Taiwan - Trademark Disputes Should Be Heard Under The Principle Of Case-by-case Review And Are Not Bound By The Judgement Of Another Case.

Legal News & Analysis - Asia Pacific - Taiwan - Intellectual Property

23 October 2020


The Supreme Administrative Court rendered the 109-Pan-151 Decision in March 19, 2020 (hereinafter, the “Decision”), holding that in view of the differences between different cases in terms of facts and types of evidence for trademark disputes and the different results in the investigation and review of individual cases, such cases should be heard under the principle of case-by-case review and should not be bound by the judgement of another case.

According to the facts, the Appellant applied to the Appellee, the Intellectual Property Office, Ministry of Economic Affairs, to register the “OORAM” trademark (hereinafter, the “Trademark “) and designate the same for use on Class 42 of the List of Goods and Services under Article 19 of the Enforcement Rules of the Trademark Act effective at that time.  The Appellee held, as a result of its review, the Trademark should not be registered and rejected the application, since the Trademark was similar to “OO Technology,” a registered trademark (hereinafter, the “Opposing Trademark”), was also designated for use on similar goods or services and existed a likelihood of  confusions among the relevant consumers.  After the administrative appeal filed by the Appellant was rejected, the Appellant brought an administrative action with the Intellectual Property Court (hereinafter, the ” Trial Court”) and subsequently appealed after the trial court dismissed this case.

It was first pointed out in this Decision that whether two trademarks exist a likelihood of confusions should be determined by considering: (1) the degree of distinctiveness of the trademarks; (2) whether the trademarks are similar as well as their degree of similarity; (3) whether the goods or services are similar as well as the degree of their similarity; (4) the status of diversified operation of the rights holder; (5) actual circumstances of confusion; (6) degree of familiarity of the relevant consumers with each respective trademark; (7) whether the applicant of the Trademark applies with bona fide; and (8) other  factors to generally determine the likelihood of confusion among the relevant consumers.  According to the Trial Court’s decision, although the arrangements, color schemes and the words that are used are different, still the major distinctive portions that leave strong impression are both foreign language word “OO”.  In addition, “RAM” itself is a “Technology” product.  Therefore, since consumers with ordinary knowledge and experience can easily associate the two trademarks as the same series of trademarks when purchasing and observing the trademarks at different times and in different places separately, it should be concluded that the trademarks are similar.  This does not violate logical or empirical rule.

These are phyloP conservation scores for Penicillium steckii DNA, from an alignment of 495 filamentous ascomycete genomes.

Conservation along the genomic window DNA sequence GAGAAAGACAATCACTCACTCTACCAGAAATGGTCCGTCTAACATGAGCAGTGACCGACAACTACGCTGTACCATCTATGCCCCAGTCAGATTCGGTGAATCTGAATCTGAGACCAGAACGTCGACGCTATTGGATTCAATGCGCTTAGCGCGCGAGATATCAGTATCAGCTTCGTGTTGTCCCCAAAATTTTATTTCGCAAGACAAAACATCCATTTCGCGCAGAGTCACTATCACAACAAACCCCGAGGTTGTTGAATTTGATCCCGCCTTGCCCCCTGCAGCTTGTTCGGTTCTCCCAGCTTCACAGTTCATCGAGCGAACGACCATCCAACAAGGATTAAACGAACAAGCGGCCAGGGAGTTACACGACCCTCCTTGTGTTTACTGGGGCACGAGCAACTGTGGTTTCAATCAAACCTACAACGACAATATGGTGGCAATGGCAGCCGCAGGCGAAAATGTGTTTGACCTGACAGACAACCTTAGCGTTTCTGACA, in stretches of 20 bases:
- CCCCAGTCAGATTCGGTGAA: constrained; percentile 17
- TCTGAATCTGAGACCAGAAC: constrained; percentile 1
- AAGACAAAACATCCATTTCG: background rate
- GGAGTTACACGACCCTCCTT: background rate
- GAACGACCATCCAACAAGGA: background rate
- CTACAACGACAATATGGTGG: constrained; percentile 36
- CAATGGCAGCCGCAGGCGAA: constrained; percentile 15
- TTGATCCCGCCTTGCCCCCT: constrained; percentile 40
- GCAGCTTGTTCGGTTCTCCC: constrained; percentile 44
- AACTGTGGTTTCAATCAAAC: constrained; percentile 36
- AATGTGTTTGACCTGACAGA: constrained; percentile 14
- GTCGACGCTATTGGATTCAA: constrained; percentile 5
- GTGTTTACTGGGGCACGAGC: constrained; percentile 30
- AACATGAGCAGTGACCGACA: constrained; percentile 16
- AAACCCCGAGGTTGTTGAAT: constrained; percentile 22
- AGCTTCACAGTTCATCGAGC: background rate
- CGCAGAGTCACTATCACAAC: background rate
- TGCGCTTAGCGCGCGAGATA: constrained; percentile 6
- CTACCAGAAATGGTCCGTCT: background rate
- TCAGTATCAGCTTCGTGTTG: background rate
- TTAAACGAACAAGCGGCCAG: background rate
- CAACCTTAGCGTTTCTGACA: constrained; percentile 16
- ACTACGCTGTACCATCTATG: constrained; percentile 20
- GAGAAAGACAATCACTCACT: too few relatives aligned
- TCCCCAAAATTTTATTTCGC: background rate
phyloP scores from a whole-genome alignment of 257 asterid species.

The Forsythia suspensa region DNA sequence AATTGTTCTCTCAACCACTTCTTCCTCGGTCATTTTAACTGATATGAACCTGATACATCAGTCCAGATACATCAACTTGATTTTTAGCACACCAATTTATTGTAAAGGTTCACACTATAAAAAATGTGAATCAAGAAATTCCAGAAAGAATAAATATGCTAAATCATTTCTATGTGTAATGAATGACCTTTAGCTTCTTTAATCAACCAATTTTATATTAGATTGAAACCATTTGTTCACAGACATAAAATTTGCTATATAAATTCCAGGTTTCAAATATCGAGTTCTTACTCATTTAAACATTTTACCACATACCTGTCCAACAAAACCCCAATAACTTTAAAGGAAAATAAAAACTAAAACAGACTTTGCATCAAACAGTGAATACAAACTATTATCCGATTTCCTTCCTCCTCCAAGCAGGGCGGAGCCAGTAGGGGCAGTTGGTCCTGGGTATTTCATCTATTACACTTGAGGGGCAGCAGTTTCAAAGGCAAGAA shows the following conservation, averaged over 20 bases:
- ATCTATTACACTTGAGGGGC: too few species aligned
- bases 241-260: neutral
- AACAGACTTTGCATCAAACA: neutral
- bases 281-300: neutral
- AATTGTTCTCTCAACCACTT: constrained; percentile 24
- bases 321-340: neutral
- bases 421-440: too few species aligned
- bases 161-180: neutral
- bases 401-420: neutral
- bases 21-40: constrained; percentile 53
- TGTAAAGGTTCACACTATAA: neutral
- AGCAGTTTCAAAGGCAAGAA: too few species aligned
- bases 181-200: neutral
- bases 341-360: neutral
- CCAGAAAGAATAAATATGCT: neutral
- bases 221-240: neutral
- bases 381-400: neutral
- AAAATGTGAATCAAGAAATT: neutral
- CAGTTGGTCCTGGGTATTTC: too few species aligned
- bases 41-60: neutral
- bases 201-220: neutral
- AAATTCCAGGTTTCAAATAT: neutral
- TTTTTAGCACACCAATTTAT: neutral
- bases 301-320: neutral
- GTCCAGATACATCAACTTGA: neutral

In addition, the Appellant claimed that the Trial Court split the “single word” in the Trademark “OORAM” into multiple words “OO” and “RAM” in clear violation of laws. Also, Appellant claimed by citing other cases that the Trial Court obviously violated the principle of “no discriminatory treatment”, since “OOBus” and “OOflash” had been concluded by the original trial court to be dissimilar to the Opposing Trademark. However, this Decision indicated that trademark disputes should be heard pursuant to the principle of case-by-case review due to the differences in the facts associated with individual cases and the types of evidence and should not be bound by the judgement of other cases.  Therefore, the Decision ruled that the claims are unacceptable and dismissed the appeal.


For further information, please contact:  


Yuki Chiang, Lee Tsai & Partners

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